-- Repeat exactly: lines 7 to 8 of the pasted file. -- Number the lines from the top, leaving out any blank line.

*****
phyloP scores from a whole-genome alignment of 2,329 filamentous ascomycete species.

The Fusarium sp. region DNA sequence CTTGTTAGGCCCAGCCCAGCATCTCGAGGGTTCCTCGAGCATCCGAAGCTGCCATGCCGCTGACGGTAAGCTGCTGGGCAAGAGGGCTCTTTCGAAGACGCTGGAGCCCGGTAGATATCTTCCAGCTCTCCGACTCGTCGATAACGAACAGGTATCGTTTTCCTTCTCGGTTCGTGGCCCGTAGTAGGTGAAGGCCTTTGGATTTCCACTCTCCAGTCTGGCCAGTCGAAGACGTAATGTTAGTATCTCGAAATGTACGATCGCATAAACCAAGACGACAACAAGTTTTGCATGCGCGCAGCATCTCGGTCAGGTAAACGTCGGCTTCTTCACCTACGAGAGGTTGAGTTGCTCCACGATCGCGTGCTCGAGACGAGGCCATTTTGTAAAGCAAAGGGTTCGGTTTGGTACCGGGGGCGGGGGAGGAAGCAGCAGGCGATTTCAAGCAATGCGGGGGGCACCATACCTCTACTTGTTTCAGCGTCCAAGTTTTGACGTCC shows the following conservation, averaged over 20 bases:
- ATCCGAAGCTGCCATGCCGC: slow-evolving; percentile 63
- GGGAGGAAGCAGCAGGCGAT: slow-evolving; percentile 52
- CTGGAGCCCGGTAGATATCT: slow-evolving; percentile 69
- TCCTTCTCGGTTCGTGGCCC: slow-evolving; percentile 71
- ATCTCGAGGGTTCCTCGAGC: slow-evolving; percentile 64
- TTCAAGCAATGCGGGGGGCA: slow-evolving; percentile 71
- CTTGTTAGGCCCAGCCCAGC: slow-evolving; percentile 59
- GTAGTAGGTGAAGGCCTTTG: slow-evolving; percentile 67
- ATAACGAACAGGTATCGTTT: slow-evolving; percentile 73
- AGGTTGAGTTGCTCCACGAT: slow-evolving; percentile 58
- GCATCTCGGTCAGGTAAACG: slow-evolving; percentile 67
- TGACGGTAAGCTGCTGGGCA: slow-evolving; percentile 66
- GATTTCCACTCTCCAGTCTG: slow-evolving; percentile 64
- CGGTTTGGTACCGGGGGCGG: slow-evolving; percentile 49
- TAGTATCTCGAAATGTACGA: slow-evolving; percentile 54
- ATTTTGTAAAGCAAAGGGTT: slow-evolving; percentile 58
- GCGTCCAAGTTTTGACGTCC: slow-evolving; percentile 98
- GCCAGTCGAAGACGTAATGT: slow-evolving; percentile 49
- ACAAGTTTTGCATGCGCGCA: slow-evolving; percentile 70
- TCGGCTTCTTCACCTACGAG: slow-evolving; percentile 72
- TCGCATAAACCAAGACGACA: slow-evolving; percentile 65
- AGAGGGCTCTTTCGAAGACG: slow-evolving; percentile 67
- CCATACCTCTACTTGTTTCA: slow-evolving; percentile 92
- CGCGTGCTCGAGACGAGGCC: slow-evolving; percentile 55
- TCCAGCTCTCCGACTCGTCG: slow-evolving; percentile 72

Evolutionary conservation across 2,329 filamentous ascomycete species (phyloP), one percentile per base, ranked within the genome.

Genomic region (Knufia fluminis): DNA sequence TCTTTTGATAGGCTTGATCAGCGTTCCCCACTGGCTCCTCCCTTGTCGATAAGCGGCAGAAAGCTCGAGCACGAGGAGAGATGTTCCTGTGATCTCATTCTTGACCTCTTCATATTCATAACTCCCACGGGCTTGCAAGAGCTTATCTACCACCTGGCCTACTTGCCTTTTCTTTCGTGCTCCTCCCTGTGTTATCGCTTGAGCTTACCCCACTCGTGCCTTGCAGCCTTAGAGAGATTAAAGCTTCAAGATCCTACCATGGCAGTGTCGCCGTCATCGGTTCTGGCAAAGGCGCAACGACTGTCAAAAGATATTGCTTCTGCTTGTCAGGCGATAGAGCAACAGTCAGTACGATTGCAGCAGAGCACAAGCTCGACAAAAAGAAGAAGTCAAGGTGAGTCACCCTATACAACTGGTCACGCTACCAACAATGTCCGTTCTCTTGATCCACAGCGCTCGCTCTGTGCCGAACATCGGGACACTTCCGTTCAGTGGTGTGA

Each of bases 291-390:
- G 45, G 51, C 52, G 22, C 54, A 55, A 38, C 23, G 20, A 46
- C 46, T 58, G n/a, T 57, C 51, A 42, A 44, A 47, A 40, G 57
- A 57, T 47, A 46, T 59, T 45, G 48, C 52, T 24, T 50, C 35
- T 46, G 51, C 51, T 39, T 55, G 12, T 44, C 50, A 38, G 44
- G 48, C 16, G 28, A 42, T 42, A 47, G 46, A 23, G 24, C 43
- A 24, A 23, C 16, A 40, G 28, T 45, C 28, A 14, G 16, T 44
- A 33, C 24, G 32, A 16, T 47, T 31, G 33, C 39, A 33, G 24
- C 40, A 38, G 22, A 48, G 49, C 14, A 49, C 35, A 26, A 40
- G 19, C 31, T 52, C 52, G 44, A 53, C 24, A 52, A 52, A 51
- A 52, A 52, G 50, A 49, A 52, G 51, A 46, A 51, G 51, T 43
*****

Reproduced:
- ATCTCGAGGGTTCCTCGAGC: slow-evolving; percentile 64
- TTCAAGCAATGCGGGGGGCA: slow-evolving; percentile 71